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Be Your Own Guru
Mani: Dear James and Sundari, it’s a long email, please feel free to pass it on after reading through the apologies. Also, it has some intimate details, but I know you will mask them if you feel fit to publish the letter (and reply, if any).
I enrolled in your and Sri Ted’s Tiruvannamalai classes last year. To make a long story short, my parents and I came by car to Tiru for the start of classes, but had a change of heart and turned back to Chennai. The main driving factor was the fear of Vedanta and its reputation among middle-class Indians as a “career-killer.” Coward that I was, I didn’t even have the courtesy to contact you and inform that I may not be able to make it back to the classes. I didn’t make it back. My (long-delayed) apologies.
The Mid-Life Crisis
Please note the liberal use of the word “I” below. I had the experience of akhandakara vritti (the self) last year, but did not capitalize on the experience and use it to build on knowledge. I am now starting again. Context: I discovered Vedanta and Sri Ramji’s lectures in the middle of my marriage disintegrating last year. Bhagavan in his great mercy gave me the right knocks to accelerate the search for self. I have heard Sri Ramji’s lectures several times, especially on self-enquiry, though I am yet to finish the book. At this stage, the teachings (especially on karma yoga) are starting to appear by themselves at the right times to solve problems and bring peace. And again, I am thankful.
I have now wrapped up my old life, experienced some level of financial loss and am separated from my wife – on the way to a divorce. I am trying to rebuild my life. This body’s sexual frustration led me to online chat rooms where anonymous men and women titillate each other with words and images. This was like adding kerosene to the fire, and I was fast on my way to falling into a deep, dark place.
In the midst of this, I started chatting with a 25-year-old woman, also on the site to get over a break-up. We felt comfortable enough with each other to share our real-world identities. Our first conversation over video chat was two hours long. It’s been three days and this body-mind is in the throes of a “crush” that has taken away sleep, a sweet pain permeates and this mind has thoughts of her all the time.
It’s funny, I am 38, not a spring chicken, and even as of a week ago would have thought I was long past this. She is worldly-wise, experienced beyond her years, and has made it clear she is not interested in anything beyond a friendship. I know this is right and wise. This situation has already given me enough fruits, including pulling me completely out of the bad situation just three days ago. I am taking the karma yoga approach, thanking the Mother Goddess for her prasad. This woman is now a muse, fuelling my creativity and setting me back on a more sattvic path.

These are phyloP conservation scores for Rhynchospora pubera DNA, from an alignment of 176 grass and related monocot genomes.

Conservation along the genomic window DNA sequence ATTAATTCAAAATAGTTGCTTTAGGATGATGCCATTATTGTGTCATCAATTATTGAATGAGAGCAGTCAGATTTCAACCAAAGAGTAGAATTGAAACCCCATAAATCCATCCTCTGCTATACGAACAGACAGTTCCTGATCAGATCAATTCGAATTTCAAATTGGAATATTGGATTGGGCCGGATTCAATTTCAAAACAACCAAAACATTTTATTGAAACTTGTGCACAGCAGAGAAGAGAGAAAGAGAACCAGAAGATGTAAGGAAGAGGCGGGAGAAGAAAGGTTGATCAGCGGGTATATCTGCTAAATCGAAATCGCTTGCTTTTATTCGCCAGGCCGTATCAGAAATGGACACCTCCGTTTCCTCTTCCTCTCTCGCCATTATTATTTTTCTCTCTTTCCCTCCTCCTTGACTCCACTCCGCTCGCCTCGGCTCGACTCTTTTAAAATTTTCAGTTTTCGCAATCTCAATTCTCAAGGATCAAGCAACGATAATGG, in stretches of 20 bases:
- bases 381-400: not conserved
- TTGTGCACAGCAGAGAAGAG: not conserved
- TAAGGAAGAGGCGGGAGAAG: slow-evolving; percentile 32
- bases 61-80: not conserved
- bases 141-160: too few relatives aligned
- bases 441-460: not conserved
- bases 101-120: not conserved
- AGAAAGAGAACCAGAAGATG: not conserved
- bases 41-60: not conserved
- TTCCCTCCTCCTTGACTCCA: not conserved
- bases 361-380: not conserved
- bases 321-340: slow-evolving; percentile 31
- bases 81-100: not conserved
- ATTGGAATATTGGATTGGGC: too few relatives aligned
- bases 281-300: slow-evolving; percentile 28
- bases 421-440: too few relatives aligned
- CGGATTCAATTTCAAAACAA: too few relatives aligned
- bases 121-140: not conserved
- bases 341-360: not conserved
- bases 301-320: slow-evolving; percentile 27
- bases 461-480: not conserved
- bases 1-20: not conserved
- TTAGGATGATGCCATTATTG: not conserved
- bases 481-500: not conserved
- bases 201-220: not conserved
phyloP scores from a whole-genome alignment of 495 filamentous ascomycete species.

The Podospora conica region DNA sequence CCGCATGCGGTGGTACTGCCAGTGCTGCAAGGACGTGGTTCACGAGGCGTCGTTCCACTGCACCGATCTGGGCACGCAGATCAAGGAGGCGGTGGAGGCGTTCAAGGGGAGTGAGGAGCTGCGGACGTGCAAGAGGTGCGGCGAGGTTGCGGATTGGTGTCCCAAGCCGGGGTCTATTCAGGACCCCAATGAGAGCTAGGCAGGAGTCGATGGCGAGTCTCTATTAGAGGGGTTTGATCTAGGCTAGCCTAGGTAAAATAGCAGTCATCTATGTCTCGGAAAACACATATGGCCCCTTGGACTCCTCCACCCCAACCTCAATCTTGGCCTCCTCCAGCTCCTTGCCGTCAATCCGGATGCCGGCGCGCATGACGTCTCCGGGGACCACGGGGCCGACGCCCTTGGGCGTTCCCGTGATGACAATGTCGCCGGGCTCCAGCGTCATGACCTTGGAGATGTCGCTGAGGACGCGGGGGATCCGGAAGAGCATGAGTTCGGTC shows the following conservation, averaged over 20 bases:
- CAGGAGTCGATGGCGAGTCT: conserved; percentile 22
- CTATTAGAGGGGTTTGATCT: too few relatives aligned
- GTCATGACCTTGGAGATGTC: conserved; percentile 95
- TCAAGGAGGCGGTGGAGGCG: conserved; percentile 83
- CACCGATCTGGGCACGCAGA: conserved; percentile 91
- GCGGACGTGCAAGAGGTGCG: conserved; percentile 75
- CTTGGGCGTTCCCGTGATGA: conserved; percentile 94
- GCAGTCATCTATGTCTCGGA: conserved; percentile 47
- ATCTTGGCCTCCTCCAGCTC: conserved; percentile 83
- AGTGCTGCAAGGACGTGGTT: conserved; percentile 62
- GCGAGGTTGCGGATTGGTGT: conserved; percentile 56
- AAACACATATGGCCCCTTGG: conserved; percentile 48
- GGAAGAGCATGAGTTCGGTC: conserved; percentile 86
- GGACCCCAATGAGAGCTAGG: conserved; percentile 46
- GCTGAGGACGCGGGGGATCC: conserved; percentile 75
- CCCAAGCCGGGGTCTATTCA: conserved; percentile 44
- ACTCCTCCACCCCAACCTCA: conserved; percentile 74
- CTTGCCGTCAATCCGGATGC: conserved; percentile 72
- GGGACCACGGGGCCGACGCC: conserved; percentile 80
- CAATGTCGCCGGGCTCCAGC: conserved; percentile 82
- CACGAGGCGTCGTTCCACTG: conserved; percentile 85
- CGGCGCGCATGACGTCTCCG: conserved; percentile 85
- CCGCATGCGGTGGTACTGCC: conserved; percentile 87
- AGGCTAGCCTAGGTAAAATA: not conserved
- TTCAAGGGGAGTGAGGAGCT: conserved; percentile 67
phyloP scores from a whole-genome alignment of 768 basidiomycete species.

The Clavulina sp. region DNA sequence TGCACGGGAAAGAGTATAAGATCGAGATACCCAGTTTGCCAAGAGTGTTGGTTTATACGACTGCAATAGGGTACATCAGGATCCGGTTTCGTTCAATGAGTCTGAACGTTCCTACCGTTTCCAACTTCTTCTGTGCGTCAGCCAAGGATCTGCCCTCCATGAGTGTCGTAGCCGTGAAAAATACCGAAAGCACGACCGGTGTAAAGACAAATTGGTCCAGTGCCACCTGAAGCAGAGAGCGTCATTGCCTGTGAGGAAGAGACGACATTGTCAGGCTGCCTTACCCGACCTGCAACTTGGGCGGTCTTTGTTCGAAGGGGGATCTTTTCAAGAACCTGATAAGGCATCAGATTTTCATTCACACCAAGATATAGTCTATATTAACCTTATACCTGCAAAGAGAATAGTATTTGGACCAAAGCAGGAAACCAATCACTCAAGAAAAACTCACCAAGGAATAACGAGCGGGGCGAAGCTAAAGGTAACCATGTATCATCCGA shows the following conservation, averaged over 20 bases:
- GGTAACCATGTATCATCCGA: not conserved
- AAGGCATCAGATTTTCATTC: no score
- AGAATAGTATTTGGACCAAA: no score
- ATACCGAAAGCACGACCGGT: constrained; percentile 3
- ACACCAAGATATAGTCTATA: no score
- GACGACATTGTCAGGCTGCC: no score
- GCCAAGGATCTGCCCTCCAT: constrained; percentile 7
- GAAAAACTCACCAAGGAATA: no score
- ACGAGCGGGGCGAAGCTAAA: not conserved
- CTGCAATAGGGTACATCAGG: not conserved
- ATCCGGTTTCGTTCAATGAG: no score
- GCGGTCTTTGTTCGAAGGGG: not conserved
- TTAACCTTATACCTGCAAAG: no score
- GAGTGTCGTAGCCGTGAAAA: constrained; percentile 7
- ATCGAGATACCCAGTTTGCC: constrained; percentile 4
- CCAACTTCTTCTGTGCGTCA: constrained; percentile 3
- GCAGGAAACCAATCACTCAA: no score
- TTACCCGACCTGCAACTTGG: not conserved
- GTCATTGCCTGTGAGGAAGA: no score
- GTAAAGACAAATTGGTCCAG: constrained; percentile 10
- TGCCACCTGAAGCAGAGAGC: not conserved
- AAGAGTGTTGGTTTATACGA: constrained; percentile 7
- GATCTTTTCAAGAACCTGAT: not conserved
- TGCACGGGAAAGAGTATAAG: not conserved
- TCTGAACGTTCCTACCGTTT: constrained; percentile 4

1. Beyond this, do I just disregard the “sweet pain” and wait for it to go away as another emotion, just hormones working on a guy going through a mid-life crisis?
James: Yes. That’s the mature attitude.
Mani: 2. While I get the many benefits from having this woman in my life, for as long as Bhagavan deems fit, what do I owe her (the field of existence)? I am afraid my whiny/immature presence around her would detract from her pursuits at this early phase of her life.
James: You owe her a polite, sincere, civilized communication, that’s all. Speak to her with honesty, like you speak to me. Ask her to excuse the whiny, immature part of yourself. It isn’t you; it’s the result of conditioning. She will understand. If she doesn’t, you don’t need her.
Mani: The power of maya is truly awesome, the right approach would of course be to dismiss this all a mithya, but I don’t see this body-mind at that level of maturity today.
I owe you another apology for wasting your time and flooding your inbox. Please ignore anything except the apology.
In the light of day, I can see the rest is unmitigated drivel unrelated to Vedanta. I can now see that I need to:
1. Give thanks to the field for pulling me away from the bad situation I was in a few days ago.
James: Yes, indeed.
Mani: 2. Start reading your book again from Chapter I. I will do the work before writing to you my next email. My thanks again.
James: Vedanta is a program. It is totally logical and practical. Once you see the big picture, you have something to focus your mind and a way to evaluate your progress.
Mani: Sheepishly yours, Mani.
James: Hi, Mani, I was just about to write to you and tell you to man up and quit whining when you figured it out on your own. Good for you. Vedanta need not be a career-killer. That is what the Gita is saying. Arjuna wants to head for Rishikesh so he doesn’t have to do his job, but Krishna says that he should do his job to work out his vasanas but do it as karma yoga which prepares him for moksa. In your case, you may have learned that security and pleasure are pipe dreams and if you are dispassionate enough, you may be qualified for the second stage of karma yoga, naishkarma karma, action without desire for objects. This is a more advanced stage because you have to resist your desires. When your desires for security and pleasure no longer bother you, you are ready for sanyassa yoga, or Vedanta, i.e. self-inquiry.
~ Om and prem, Ramji